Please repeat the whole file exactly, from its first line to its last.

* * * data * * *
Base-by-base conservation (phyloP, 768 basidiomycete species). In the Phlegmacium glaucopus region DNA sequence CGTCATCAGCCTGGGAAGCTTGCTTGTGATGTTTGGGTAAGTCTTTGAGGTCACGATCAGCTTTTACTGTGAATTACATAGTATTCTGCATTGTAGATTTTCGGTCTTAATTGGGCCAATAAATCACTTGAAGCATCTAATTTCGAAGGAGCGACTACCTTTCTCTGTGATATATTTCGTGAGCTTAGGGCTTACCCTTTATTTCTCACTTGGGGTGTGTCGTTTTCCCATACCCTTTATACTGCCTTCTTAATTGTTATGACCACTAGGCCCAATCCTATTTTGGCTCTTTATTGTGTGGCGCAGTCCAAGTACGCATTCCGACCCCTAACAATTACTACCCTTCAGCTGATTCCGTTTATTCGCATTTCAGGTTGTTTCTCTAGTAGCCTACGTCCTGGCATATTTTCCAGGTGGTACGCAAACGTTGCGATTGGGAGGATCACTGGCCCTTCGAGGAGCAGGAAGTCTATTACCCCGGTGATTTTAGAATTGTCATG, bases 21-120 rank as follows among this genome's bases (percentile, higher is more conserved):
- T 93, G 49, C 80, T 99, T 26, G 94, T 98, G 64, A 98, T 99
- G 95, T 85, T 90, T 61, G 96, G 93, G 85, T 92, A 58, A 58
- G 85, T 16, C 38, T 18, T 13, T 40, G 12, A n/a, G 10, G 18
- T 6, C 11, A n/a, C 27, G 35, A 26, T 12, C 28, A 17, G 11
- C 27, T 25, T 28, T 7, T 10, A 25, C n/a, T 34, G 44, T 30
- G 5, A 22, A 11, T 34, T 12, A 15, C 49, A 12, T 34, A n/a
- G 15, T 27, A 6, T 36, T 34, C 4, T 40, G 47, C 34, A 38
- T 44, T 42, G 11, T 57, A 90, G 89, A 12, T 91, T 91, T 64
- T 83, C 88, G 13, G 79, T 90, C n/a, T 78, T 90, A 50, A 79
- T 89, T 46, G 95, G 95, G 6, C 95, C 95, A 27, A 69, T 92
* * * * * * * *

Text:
Base-by-base conservation (phyloP, 768 basidiomycete species). In the Phlegmacium glaucopus region DNA sequence CGTCATCAGCCTGGGAAGCTTGCTTGTGATGTTTGGGTAAGTCTTTGAGGTCACGATCAGCTTTTACTGTGAATTACATAGTATTCTGCATTGTAGATTTTCGGTCTTAATTGGGCCAATAAATCACTTGAAGCATCTAATTTCGAAGGAGCGACTACCTTTCTCTGTGATATATTTCGTGAGCTTAGGGCTTACCCTTTATTTCTCACTTGGGGTGTGTCGTTTTCCCATACCCTTTATACTGCCTTCTTAATTGTTATGACCACTAGGCCCAATCCTATTTTGGCTCTTTATTGTGTGGCGCAGTCCAAGTACGCATTCCGACCCCTAACAATTACTACCCTTCAGCTGATTCCGTTTATTCGCATTTCAGGTTGTTTCTCTAGTAGCCTACGTCCTGGCATATTTTCCAGGTGGTACGCAAACGTTGCGATTGGGAGGATCACTGGCCCTTCGAGGAGCAGGAAGTCTATTACCCCGGTGATTTTAGAATTGTCATG, bases 21-120 rank as follows among this genome's bases (percentile, higher is more conserved):
- T 93, G 49, C 80, T 99, T 26, G 94, T 98, G 64, A 98, T 99
- G 95, T 85, T 90, T 61, G 96, G 93, G 85, T 92, A 58, A 58
- G 85, T 16, C 38, T 18, T 13, T 40, G 12, A n/a, G 10, G 18
- T 6, C 11, A n/a, C 27, G 35, A 26, T 12, C 28, A 17, G 11
- C 27, T 25, T 28, T 7, T 10, A 25, C n/a, T 34, G 44, T 30
- G 5, A 22, A 11, T 34, T 12, A 15, C 49, A 12, T 34, A n/a
- G 15, T 27, A 6, T 36, T 34, C 4, T 40, G 47, C 34, A 38
- T 44, T 42, G 11, T 57, A 90, G 89, A 12, T 91, T 91, T 64
- T 83, C 88, G 13, G 79, T 90, C n/a, T 78, T 90, A 50, A 79
- T 89, T 46, G 95, G 95, G 6, C 95, C 95, A 27, A 69, T 92